Abolishing military conscription while wishing for Taiwanese independence shows how politics is overriding professional decisionmaking, Taipei Mayor Ko Wen-je (柯文哲) said yesterday.
Ko made the remark in a speech at the Taichung Architecture Development Association on the second day of a Taichung trip that included visits to the Dajia Jenn Lann Temple (大甲鎮瀾宮) and Fengchia Night Market (逢甲夜市) on Friday night, as well as a fan event and a meeting with Taichung Mayor Lu Shiow-yen (盧秀燕) at the Taichung World Flora Exposition yesterday.
An association member asked Ko after his speech whether his statement — that people on both sides of the Taiwan Strait are “one family” — would be a better starting point for discourse with Beijing than a statement by Kaohsiung Mayor Han Kuo-yu (韓國瑜) — that Taiwanese and Chinese “deeply love each other” (你儂我儂).
Photo: Chang Jui-chen, Taipei Times
Protecting the well-being of Taiwanese is paramount, Ko said.
“In international politics, we still have to honestly face the problem of how to be strong enough [to assert our interests],” he said.
China can choose to be relentless and bully Taiwan, but Taiwan must be wise and not overexpress certain ideologies, Ko said.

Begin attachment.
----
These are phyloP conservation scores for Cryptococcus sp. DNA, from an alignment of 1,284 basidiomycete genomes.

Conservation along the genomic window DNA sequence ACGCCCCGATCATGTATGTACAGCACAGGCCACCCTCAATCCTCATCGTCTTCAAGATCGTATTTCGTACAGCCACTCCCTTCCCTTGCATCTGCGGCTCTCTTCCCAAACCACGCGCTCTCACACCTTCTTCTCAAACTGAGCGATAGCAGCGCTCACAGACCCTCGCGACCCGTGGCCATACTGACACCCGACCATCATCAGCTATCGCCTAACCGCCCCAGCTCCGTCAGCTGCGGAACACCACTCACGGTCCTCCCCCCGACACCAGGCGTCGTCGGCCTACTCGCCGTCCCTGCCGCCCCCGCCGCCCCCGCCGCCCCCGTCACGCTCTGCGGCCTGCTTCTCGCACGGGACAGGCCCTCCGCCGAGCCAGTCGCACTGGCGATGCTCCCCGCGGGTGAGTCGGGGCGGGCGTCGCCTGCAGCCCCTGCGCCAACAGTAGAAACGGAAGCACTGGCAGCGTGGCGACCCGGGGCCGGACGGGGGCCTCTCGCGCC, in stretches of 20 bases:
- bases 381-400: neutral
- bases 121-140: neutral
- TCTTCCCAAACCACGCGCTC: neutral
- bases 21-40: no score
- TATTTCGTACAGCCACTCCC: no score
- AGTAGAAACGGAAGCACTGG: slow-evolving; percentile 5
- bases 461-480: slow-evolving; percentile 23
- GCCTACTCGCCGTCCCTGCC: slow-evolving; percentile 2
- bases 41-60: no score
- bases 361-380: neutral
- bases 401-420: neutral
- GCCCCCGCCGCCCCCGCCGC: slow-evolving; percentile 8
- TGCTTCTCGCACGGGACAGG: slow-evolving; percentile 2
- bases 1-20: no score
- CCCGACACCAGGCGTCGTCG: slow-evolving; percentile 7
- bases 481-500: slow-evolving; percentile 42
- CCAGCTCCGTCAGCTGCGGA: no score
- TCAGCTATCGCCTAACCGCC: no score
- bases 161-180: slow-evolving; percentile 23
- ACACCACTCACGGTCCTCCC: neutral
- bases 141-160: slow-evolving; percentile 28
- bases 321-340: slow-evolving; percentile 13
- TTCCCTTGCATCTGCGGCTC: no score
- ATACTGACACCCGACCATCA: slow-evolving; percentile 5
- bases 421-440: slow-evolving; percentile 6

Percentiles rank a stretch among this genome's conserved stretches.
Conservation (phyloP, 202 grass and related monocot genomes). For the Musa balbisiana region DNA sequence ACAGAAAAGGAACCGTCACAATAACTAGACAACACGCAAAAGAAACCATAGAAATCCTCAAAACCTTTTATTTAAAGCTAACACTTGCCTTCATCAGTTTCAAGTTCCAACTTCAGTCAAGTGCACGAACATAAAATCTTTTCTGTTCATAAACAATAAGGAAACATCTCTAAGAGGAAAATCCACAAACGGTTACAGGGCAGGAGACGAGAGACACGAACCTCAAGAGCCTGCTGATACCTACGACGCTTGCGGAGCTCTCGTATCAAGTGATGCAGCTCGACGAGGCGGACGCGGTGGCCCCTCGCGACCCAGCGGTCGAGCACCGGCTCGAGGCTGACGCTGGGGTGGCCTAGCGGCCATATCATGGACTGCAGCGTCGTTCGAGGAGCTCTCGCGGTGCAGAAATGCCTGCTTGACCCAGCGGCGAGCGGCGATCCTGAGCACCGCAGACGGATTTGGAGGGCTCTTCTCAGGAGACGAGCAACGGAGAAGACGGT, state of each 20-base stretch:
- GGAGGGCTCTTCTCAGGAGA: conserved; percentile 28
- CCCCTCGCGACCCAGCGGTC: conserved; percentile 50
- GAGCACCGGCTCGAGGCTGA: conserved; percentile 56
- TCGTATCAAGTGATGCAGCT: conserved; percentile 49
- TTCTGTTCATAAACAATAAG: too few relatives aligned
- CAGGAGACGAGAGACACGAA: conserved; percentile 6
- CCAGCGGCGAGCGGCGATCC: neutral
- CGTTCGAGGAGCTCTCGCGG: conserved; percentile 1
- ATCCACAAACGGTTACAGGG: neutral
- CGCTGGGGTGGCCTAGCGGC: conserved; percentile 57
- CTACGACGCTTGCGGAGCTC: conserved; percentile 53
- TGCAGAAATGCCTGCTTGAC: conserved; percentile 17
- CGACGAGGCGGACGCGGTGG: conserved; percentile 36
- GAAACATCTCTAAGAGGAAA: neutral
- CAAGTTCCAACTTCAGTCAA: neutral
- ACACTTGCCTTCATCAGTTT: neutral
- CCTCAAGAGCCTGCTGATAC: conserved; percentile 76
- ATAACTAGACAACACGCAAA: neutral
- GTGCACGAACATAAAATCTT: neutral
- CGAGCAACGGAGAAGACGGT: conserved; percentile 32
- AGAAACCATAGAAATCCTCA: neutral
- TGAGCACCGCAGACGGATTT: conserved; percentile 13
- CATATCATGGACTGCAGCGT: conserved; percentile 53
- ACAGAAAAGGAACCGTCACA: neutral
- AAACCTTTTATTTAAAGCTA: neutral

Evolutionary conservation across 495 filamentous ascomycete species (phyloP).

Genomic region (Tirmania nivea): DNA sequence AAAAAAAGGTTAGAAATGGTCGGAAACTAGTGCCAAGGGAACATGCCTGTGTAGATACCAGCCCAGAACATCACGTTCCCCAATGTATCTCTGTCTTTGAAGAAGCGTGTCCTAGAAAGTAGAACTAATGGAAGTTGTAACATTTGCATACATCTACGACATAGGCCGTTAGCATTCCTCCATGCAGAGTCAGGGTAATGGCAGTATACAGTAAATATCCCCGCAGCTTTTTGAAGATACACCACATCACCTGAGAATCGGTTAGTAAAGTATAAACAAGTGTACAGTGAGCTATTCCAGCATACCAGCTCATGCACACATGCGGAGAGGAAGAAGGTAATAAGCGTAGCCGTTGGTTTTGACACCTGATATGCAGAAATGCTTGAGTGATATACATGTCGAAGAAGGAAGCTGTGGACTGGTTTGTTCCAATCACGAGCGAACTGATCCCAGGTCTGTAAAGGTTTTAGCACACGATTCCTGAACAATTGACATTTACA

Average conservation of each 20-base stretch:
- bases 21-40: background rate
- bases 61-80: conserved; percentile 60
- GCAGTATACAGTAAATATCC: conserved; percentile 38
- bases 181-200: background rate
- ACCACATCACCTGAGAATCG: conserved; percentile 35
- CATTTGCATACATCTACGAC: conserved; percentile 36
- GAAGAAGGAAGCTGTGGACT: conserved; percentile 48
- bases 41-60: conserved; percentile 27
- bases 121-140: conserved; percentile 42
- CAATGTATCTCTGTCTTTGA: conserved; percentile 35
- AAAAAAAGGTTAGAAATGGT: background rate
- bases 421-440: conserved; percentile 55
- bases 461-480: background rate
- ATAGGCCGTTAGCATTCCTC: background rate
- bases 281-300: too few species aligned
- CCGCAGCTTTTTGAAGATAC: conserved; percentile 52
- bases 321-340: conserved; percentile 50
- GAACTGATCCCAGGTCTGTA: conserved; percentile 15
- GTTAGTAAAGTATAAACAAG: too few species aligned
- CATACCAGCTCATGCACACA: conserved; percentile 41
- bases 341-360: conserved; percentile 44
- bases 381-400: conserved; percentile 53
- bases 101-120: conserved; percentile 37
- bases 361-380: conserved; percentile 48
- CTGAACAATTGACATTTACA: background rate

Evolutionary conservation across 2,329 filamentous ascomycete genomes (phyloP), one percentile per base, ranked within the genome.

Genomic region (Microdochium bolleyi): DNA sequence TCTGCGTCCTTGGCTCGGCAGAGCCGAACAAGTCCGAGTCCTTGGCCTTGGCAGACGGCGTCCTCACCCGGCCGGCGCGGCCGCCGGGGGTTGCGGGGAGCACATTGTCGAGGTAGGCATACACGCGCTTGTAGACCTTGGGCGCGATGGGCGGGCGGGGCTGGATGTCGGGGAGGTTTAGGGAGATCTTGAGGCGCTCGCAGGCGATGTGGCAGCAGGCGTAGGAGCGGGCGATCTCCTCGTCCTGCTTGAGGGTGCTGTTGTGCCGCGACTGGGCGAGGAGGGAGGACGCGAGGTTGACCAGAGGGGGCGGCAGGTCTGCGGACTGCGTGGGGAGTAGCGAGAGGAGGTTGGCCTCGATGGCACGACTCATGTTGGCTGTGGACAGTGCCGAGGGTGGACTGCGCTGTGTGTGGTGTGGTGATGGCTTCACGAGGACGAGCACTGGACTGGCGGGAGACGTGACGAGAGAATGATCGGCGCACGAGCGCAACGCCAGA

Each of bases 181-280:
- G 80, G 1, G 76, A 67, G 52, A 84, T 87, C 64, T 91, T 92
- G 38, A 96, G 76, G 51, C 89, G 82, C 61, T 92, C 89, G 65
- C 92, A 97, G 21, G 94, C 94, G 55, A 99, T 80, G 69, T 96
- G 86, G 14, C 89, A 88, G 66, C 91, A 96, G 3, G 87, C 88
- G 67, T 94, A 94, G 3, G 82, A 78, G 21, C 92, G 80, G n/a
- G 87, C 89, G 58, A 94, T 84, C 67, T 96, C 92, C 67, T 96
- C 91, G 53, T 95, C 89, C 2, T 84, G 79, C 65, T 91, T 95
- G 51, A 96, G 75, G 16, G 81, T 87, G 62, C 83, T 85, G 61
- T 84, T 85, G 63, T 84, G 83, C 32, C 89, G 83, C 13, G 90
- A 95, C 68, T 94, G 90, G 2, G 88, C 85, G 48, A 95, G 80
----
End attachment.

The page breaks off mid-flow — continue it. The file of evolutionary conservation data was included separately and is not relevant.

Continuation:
Taiwan would have difficulty negotiating with China if it lacked an undivided leadership, a robust economy and a strong national defense, he said, adding that the government must be practical and count on its strengths.
Ko said he heard a US Department of Defense official ask whether Taiwan had the capability to withstand the first two days of a Chinese attack.
“Taiwan has abolished military conscription and young people are not willing to join the military, so how can we withstand two days of an attack?” Ko said. “We need help from the US, but we need to stop provoking China and build up our nation’s strengths.”
“What is the sense of calling for Taiwanese independence when we abolished compulsory military service?” he said.
Additional reporting by Chang Rui-chen
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